Following a trend, I had breakfast and then onto the show!
8:30 AM - Leveraging in-memory storage to overcome Oracle Database PGA memory limits - Alex Fatkulin - @AlexFatkulin
Alex starts with the observation that data trends have changed over the years, and bloat in the database is not unexpected.
The idea of legacy Oracle code vs. 64 bit OS innovation.
"Kill it with iron" is a great mantra!
A short PGA memory overview which honestly had some new stuff for me, but don't worry I'll be tackling learning more about Oracle internals this year!
Review of SQL work areas - hash area, sort area, bitmap area.
ORA-02017 was an error code he received when setting memory values. Look it up, the message will surprise you!
Alex showed us that he was on a 64 bit system, but Oracle will only accept a 32 bit value for a particular memory parameter.
Why can Oracle accept 1TB for another memory parameter? There are a bunch of hidden parameters related to PGA_AGGREGATE_TARGET that get set.
I thought that Alex had a really good graph to tell his story as well.
Importantly, he pointed out that per process limits are multiplied by the Degree of Parallelism. In that case, an Exadata X3-8 system would need a DOP set to 768 to use the PGA of 1.5TB for processes.
Review MOS note 453540.1 / patch 17951233 for how to override memory limits.
Can we accept memory spilling as a fact of life?
There are ways to radically improve TEMP I/O:
In-memory file system
SAN/NAS LUN with write-back cache
Linux tmpfs via loop device
InfiniBand SRP with ZFS storage device had incredible payoffs so I wonder if we can replicate that in our space.
I loved seeing the spilling to temp!
9:45 AM - Profiling the Logwriter and Databasewriter - Frits Hoogland - @fritshoogland
lgwr and dbwr are the process names at the database level, and this presentation is about what their wait events tell you at a pretty detailed technical level.
lgwr manages the redolog buffer and Frits was able to run oradebug on the lgwr process.
"rdbms ipc message" indicates a sleep/idle event.
lgwr looks every 60 seconds for PMON existence, if it doesn't find it the instance gets terminated.
I really enjoyed his expectations vs. actual graph because he was very honest about the difference!
semctl system call wakes up lgwr so it submits an io_submit call.
Frits was genuinely excited about the DB not working as intended, which was plain as day and I love that he feels that sense of thrill just as I and others do when we have problems or can't explain something!
When he put overhead on the process, he created an edge case which made me think of Schrödinger's cat.
The parameter "_use_adaptive_log_file_sync" is automatically set to TRUE in 220.127.116.11.
The wait event "log file parallel write" is a sign lgwr is waiting!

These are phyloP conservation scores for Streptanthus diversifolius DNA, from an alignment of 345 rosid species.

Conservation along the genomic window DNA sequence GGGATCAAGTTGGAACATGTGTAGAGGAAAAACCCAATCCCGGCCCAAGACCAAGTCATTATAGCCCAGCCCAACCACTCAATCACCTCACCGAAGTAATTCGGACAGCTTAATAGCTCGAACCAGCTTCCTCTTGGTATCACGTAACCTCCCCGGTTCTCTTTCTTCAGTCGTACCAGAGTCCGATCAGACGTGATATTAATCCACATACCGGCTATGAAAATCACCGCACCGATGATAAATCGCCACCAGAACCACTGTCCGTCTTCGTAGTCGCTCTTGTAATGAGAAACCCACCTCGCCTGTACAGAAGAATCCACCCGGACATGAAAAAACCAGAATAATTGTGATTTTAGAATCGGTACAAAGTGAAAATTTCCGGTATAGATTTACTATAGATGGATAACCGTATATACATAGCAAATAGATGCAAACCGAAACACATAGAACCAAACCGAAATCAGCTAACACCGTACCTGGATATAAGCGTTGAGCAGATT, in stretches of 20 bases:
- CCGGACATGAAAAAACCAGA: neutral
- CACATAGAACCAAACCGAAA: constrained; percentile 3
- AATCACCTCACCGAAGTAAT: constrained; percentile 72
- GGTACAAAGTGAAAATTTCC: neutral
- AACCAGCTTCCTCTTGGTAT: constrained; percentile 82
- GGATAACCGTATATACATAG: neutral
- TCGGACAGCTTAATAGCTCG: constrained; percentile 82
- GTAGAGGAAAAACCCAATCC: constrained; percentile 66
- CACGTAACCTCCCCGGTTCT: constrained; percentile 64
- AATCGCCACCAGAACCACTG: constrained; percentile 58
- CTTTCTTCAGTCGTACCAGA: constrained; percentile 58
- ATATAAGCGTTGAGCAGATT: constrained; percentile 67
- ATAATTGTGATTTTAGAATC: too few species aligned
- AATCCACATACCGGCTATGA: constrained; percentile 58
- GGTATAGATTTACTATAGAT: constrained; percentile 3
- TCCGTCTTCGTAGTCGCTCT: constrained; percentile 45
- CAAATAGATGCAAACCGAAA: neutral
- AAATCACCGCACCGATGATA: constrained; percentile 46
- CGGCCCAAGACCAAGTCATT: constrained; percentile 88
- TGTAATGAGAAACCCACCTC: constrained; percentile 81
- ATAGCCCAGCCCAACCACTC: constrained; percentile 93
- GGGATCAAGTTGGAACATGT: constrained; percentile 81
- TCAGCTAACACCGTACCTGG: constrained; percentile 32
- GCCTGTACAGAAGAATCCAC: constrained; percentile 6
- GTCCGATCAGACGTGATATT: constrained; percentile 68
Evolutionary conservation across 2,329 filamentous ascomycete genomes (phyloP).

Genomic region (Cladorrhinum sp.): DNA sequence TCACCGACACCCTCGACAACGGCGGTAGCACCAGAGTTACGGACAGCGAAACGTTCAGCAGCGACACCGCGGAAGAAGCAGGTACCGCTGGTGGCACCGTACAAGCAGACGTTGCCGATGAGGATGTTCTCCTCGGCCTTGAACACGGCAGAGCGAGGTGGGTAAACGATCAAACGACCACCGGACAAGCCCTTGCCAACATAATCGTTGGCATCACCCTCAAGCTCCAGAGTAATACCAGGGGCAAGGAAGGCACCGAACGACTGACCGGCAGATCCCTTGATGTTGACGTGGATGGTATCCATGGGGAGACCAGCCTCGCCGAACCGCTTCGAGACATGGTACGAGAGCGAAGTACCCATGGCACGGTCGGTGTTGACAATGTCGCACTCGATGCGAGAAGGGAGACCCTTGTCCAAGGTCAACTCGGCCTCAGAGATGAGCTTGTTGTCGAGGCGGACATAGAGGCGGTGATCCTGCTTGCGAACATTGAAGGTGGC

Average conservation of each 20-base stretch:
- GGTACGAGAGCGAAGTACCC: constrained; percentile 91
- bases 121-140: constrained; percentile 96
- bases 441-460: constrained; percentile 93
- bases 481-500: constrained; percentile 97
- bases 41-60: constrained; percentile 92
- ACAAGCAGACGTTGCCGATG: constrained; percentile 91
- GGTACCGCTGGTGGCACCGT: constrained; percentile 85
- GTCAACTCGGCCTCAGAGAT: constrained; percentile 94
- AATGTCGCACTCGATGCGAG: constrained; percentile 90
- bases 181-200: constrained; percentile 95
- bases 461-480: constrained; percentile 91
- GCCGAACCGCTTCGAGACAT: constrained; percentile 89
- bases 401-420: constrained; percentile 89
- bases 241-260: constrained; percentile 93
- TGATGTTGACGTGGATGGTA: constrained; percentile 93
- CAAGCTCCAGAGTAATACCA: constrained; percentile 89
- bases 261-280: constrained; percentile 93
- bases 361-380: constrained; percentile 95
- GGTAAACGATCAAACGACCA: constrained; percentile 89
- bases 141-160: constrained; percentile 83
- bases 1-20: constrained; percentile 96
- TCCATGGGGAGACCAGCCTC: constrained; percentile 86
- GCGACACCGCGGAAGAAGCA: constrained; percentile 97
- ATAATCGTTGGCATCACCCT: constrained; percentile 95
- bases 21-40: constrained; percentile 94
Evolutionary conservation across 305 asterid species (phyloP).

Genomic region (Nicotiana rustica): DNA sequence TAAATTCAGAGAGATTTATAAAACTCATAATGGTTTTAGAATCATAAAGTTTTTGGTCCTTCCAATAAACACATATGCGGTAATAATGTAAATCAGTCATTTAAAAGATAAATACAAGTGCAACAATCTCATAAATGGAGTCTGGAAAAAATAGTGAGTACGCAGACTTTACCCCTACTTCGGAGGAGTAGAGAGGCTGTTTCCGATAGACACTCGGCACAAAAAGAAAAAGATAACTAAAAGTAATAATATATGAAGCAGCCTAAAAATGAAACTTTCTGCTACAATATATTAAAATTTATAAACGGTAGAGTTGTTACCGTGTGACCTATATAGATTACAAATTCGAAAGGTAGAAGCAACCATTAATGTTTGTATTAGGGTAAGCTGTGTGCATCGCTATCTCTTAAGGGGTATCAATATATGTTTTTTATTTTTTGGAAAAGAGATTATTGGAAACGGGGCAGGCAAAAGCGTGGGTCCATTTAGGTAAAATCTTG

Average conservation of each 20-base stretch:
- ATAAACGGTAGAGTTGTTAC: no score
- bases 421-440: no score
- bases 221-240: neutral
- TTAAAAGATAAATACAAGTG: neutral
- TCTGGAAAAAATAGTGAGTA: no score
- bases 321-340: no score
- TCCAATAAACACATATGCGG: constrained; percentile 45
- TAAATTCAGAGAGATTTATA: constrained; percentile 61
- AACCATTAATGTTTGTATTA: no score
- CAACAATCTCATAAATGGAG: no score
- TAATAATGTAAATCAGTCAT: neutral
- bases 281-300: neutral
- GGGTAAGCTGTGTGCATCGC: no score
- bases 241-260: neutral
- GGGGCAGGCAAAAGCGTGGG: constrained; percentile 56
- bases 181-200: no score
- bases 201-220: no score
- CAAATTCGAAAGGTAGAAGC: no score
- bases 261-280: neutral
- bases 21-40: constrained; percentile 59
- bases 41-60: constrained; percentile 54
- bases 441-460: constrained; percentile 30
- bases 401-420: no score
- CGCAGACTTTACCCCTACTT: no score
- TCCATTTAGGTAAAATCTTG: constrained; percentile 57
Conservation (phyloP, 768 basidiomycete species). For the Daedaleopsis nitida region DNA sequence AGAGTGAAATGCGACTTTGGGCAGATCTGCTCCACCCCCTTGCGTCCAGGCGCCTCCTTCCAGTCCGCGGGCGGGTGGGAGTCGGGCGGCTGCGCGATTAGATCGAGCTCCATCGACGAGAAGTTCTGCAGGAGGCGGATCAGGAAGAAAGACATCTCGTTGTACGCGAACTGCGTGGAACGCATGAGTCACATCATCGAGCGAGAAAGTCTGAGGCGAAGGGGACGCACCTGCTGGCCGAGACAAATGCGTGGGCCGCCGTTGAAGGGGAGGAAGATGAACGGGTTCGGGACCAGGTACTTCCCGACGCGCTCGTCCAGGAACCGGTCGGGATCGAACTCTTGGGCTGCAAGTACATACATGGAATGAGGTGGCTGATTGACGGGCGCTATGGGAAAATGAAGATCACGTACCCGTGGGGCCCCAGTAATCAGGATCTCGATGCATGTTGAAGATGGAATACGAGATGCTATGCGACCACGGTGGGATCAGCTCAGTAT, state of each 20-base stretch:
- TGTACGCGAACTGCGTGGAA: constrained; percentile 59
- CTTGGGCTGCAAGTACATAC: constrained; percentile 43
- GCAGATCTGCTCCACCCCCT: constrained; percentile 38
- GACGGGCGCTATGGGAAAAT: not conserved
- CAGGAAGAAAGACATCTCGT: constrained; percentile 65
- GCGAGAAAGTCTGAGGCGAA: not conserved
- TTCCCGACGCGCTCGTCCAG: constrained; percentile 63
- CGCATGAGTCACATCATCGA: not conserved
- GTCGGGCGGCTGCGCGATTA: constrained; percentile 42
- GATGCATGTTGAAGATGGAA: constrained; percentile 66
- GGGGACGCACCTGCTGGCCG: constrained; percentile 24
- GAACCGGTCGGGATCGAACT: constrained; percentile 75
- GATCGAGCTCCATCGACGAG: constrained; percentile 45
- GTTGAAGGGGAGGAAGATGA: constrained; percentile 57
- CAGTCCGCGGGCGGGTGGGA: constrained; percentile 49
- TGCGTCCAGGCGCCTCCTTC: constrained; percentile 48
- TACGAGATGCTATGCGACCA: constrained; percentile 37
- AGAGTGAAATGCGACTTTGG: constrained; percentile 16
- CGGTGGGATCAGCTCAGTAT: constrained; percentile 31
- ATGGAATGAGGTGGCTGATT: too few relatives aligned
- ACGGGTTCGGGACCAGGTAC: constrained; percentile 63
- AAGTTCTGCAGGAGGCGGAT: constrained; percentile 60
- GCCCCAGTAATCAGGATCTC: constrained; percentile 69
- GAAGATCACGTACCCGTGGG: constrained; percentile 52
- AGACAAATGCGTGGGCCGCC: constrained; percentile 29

It was really wonderful seeing latches I've never seen before!
pwrite64 is the parallel write io subprocess.
I thought it was awesome that Frits might have a bug which may be fixed in 18.104.22.168!
"_disable_logging" is a forbidden switch but all Frits could see was a lack of writing as a result.
The processes oss_write (stands for Oracle Storage System) and oss_wait are what you will see on an Exadata system.
DBWn writes dirty buffers and looks for PMON to be alive too!
"DB file async I/O submit" was a new event he wasn't expecting. This did not exist prior to 22.214.171.124 and while he thought it may have been instrumentation of io_submit it wasn't.
"DB file parallel write" is not physical I/O indicator or I/O latency timing, this is the timing of what's gone on before.
This was a really great presentation and gave me some new insight on how to dive deeper into the mechanics of what Oracle is doing behind the scenes!
11:00 AM - Journey to the Center of the Database - Ric Van Dyke - @RicVanDyke
Not knowing a whole lot about database internals, I wanted to attend this session to pick up what might be some common knowledge while Ric dives into a bigger issue with his presentation
First he starts off by asking what is a data block, and comes back with an answer that most are blocks representing table or data.
The size of your blocks depends on the DB_BLOCK_SIZE parameter, and different block sizes are designed for different purposes such as OLTP versus DW.
Block overhead is about 100 bytes which contains a header, table directory, and row directory.
What is a rowid really? Ric points out that it isn't what we think it is.
He then takes us into the row! I thought it was pretty awesome how he was doing a dump of the blocks and then putting it back together again to see what it said.
Trailing nulls are not stored in a block, so they should be put at the end of your rows to save space.